Fulfilled: Palm Sunday

Read Zechariah 9:9-17


“This took place to fulfill the prophecy that said, “Tell the people of Jerusalem, ‘Look, your King is coming to you. He is humble, riding on a donkey— riding on a donkey’s colt.’” Matthew‬ ‭21:4-5‬ ‭NLT‬‬‬‬

When we read the Gospels, we get a sense that Jesus saw himself as a savior of his people. We can see how he he lived, how he taught, and how he ultimately took on the role of God’s suffering servant. We see that he claimed not only to be a teacher or a prophet, but that he was the Messiah, the Son of the Living God. What’s more, Jesus claimed to be one with, and the same as, God Almighty, the great I AM.

His disciples not only believed, but were transformed by their relationship with Jesus and, in turn they helped tranform the world. Jesus’ views were not only his own, but ones steeped in his Jewish beliefs and his understanding of the Hebrew Scriptures. Each day this week, let us look at the prophetic connection between Jesus and the Tanakh, the Hebrew Bible.

 Palm Sunday. There can be no doubt that Jesus sparked great controversy due to his actions on Palm Sunday. In the life of the church, we think of this day as a joyous celebration, one that involves little children whipping each other with palm leaves and, subsequently, their parents transforming those leaves into palm crosses.

Yet, for Jesus, all of the pomp and circumstance was bitter-sweet. It must have been a sight for him to see all of those people, thousands, crowded around him, laying branches before the donkey carrying him, and shouting, “Hosanna”, a Hebrew word that means, “Help”, or “Save, I pray.” It must have been awesome to witness those crowds hailing him as the Messiah.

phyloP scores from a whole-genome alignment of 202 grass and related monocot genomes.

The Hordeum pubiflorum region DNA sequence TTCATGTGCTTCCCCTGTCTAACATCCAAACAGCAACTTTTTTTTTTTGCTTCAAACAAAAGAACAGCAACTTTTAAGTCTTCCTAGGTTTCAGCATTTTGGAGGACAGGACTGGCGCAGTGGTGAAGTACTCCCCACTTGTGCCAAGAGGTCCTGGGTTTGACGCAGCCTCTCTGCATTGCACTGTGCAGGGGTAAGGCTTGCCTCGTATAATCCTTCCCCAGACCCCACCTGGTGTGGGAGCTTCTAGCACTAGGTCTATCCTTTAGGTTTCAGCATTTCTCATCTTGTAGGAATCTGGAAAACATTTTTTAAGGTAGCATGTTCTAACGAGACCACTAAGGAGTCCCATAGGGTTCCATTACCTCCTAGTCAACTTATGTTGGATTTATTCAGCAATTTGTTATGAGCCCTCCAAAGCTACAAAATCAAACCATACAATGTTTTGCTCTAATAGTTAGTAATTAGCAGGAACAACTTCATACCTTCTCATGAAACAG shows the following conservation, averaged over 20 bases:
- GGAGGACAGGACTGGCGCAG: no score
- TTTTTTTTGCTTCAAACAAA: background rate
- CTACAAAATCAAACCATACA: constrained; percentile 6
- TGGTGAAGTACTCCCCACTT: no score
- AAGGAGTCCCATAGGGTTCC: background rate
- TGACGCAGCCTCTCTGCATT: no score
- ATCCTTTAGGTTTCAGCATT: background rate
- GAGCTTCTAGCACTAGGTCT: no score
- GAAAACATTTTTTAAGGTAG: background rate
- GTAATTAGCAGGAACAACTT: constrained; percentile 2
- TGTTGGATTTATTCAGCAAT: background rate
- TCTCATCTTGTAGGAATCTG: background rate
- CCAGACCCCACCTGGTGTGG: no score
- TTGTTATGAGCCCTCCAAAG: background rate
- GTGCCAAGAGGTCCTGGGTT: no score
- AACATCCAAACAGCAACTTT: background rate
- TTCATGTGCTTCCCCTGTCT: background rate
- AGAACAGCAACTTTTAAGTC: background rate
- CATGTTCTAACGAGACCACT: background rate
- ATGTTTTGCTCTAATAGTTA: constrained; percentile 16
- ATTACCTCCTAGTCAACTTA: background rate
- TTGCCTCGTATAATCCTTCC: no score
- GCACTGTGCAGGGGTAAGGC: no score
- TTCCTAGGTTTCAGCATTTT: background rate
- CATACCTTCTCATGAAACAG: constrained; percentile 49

With that said, he also knew that the Romans would not ignore the fact that the crowd was hailing him as “King of the Jews.” Nor would King Herod Antipas. Nor would the High Priest, who had much politically to lose if Pontius Pilate were to choose to intervene and stomp out any potential rebellion. Jesus knew that, even though the crowds were hailing him as king on this day nearly 2,000 years ago, they would not be hailing him as king by the end of the week.

But how could this act of riding on a donkey be taken to mean that Jesus was king? Simple. This was prophesied about the messiah that was to come in Zechariah 9:9, “Rejoice, O people of Zion! Shout in triumph, O people of Jerusalem! Look, your king is coming to you. He is righteous and victorious, yet he is humble, riding on a donkey— riding on a donkey’s colt.” (‭NLT)‬‬‬

Jesus’ choosing to ride into Jerusalem on a donkey shows that he understood himself as the fulfillment of Zechariah’s prophecy of the coming messiah. He understood himself to be the coming King that would liberate God’s people. With that said, he also knew that the kind of liberation they were seeking was not the kind he was bringing.

The people wanted a liberation from the tyrannical rule of Rome; however, who would save them from the tyrannical rule of sin and death. Even if one could have overthrown the Roman Empire, what would stop him or her from becoming yet another tyrannical ruler. Look at the kings of Israel and Judah. Each generation of rulers became more wicked than the last.

It is important to realize that Jesus did not come to liberate in a worldly fashion. Jesus did not come to follow the world’s ways and methods of liberation; rather, Jesus came to change the hearts and the souls of a people who he knew had closed off their hearts to him. Still, with that said, that fact was no deterent for Jesus. He entered the city in triumphal fashion, went straight to the temple, overturned the money changers, and fulfilled another prophecy, “Passion for your house has consumed me, and the insults of those who insult you have fallen on me” (Psalms‬ ‭69:9‬ ‭NLT).‬‬ Jesus stayed the course and took the one-way march into Jerusalem; a march unto his bloody, torturous death. God’s suffering servant was ready to take on the weight of the world‬‬


In what ways have you closed your heart to Jesus, the Christ? Are you willing to allow the passion of our Lord to soften your heart, once again, and let him in?


Lord, have mercy on me, a sinner. Bring me back into your presence and your loving care. Amen.

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